But the government’s new “Job Opening And Labor Turnover Survey,” (JOLTS), holds the reminder why more employees haven’t (yet) departed. Jobs have remained scarce; 12.7 million people remain unemployed in the U.S. today, while only 3.5 million job openings exist. That translates into nearly four people chasing every one job–not including already employed workers seeking greener, and more respectful, pastures.

Simply because 2.1 million people were able to find new jobs, February’s mass exodus may prove to be the watershed moment when turnover becomes the problem it was predicted to be.

However, there still may be time for managers to re-recruit their employees before they leave. This won’t be easy and it will most definitely require a significant change in leadership practices. Here are three things leaders should learn quickly and never forget:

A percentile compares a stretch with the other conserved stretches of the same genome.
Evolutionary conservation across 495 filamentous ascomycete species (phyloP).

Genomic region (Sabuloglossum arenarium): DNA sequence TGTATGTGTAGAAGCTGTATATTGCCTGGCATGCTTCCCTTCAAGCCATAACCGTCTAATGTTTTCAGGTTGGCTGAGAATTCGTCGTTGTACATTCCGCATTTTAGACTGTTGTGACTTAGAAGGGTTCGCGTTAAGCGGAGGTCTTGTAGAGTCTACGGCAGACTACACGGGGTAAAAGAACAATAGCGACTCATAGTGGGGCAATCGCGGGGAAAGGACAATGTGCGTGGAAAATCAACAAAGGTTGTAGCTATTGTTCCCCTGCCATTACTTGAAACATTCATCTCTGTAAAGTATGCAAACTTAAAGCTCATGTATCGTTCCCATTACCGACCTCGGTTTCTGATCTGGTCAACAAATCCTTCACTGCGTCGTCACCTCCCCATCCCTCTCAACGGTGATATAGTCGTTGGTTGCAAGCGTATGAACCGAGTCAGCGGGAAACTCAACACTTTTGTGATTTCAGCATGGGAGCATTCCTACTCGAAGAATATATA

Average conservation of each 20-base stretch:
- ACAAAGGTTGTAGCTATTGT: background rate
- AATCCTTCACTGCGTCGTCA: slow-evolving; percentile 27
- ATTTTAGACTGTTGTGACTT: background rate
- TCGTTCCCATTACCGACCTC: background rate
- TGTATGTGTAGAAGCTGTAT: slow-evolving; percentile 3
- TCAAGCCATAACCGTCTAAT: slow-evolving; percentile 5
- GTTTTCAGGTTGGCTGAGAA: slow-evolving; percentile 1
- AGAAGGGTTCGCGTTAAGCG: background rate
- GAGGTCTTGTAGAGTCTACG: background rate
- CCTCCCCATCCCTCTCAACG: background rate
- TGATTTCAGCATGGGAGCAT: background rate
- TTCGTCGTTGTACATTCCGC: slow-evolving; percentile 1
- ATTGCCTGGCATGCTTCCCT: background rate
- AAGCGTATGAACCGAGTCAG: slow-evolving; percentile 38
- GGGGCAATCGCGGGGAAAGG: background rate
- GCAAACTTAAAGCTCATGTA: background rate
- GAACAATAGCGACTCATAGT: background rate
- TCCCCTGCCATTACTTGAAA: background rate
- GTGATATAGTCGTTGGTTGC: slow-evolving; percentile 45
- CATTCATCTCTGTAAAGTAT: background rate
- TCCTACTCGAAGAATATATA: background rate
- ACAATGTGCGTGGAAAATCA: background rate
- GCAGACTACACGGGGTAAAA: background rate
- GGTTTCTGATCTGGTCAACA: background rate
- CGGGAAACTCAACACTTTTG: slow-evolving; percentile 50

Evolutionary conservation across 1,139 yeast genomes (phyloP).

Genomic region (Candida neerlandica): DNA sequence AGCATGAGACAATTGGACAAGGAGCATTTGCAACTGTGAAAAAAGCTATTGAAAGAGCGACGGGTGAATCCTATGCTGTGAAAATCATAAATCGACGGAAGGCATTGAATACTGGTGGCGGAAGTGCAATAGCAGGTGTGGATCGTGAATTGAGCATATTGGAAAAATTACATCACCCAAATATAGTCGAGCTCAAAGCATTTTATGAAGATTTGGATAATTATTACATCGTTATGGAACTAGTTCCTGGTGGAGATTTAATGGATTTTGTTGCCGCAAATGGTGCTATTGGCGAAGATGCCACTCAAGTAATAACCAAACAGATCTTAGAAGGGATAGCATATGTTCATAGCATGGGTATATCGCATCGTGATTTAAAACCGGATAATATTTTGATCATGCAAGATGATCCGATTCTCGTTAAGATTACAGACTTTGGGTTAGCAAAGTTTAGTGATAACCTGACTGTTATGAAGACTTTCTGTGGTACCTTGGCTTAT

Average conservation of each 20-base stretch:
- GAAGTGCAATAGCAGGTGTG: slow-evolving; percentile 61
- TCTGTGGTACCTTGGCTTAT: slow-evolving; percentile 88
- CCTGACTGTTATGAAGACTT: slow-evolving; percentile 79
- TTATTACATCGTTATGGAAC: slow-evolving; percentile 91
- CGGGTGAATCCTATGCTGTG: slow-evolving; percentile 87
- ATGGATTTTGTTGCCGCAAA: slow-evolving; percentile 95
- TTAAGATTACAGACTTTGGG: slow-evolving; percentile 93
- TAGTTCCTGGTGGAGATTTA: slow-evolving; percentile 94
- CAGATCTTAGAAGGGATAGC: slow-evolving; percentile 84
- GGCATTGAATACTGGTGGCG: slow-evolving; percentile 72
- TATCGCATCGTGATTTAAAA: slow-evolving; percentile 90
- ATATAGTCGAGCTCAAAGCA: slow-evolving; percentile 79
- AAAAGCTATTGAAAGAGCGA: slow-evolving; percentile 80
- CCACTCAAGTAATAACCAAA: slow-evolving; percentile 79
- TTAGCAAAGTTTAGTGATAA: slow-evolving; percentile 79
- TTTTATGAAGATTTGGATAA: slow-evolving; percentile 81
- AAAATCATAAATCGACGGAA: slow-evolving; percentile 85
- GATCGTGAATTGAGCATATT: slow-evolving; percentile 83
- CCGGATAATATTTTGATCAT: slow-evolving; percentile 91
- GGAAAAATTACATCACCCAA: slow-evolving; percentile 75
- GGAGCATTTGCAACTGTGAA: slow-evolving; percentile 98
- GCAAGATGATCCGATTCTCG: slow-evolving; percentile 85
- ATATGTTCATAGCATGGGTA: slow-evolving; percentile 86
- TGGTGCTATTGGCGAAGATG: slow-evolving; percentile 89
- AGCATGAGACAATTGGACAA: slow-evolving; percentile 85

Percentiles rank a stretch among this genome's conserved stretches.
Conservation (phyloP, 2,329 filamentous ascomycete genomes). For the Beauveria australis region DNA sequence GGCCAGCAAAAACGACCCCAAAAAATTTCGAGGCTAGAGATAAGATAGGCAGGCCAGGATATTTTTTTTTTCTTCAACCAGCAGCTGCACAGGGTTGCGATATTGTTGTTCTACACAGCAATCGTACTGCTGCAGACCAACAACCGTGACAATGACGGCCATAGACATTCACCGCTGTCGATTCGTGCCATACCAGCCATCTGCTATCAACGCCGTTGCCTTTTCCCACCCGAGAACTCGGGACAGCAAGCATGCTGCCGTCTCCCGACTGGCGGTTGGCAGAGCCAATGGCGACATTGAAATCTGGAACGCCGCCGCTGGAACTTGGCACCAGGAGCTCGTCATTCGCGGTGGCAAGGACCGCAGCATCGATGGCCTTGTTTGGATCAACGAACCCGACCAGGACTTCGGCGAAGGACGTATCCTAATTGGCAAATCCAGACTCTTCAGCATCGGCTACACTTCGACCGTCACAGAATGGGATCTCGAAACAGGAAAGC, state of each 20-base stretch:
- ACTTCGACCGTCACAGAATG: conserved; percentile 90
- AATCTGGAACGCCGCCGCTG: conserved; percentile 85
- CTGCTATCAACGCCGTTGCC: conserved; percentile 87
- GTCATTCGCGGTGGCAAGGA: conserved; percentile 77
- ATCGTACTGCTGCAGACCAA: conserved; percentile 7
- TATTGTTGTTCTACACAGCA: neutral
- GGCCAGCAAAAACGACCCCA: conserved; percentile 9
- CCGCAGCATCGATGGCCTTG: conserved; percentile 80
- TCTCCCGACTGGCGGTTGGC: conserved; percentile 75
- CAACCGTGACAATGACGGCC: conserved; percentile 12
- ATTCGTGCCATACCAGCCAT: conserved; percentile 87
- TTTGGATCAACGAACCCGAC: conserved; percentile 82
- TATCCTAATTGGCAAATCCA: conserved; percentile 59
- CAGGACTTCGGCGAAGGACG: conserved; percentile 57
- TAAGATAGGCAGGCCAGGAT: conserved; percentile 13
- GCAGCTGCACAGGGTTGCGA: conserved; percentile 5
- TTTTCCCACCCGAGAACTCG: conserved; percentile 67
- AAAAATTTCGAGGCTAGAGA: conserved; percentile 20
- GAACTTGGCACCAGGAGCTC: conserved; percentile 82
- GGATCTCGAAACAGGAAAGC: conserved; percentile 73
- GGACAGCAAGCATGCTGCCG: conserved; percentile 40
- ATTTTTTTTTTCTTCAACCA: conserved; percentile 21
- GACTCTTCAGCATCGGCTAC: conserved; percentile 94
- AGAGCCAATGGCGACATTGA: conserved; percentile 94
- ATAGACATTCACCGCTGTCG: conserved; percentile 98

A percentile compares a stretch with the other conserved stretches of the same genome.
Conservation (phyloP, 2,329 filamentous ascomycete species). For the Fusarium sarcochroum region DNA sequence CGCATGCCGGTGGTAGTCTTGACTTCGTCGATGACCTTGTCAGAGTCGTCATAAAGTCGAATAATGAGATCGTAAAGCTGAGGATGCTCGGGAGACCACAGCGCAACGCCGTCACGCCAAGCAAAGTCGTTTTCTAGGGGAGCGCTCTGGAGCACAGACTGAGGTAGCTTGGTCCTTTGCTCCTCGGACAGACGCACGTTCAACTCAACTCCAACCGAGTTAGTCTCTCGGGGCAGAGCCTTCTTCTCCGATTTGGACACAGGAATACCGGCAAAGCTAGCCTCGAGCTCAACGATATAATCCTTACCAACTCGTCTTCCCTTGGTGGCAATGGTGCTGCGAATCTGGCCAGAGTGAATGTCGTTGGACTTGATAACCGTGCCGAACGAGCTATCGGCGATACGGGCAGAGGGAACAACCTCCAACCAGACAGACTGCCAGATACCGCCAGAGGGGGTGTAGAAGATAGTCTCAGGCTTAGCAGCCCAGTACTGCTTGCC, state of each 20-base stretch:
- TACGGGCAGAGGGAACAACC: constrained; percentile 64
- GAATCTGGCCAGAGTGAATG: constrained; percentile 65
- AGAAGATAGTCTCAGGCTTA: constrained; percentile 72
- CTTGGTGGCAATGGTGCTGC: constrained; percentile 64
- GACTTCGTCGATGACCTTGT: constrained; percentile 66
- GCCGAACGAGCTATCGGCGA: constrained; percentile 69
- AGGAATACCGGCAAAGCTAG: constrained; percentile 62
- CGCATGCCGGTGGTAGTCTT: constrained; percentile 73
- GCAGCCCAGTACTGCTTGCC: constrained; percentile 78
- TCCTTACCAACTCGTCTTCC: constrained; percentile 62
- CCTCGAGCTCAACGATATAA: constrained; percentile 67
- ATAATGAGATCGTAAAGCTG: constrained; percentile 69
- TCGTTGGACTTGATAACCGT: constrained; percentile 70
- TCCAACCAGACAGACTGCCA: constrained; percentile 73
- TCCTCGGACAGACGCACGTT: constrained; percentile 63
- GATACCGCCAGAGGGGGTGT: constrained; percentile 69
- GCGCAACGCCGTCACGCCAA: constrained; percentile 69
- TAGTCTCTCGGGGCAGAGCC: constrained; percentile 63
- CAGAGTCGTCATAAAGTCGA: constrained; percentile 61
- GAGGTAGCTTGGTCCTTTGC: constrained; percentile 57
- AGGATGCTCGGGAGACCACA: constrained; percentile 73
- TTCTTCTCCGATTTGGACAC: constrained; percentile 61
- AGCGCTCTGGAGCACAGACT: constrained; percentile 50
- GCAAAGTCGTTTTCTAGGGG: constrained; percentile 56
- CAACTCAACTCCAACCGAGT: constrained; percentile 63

1. What makes people happiest in their jobs is all profoundly personal.“Do I work for an organization whose mission and methods I respect?” “Does my boss authentically advocate for me?” “Is the work I do meaningful?” “Am I afforded sufficient variety in my day?” “Do I feel valued and appreciated for all the work that I do?”

We know that all these matter more to people than their compensation–and workers generally don’t quit jobs when these basic needs are met. According to a worldwide Towers Watson study, the single highest driver of employee engagement is whether or not workers feel their managers are genuinely interested in their well-being. Today, only 40% of workers believe that.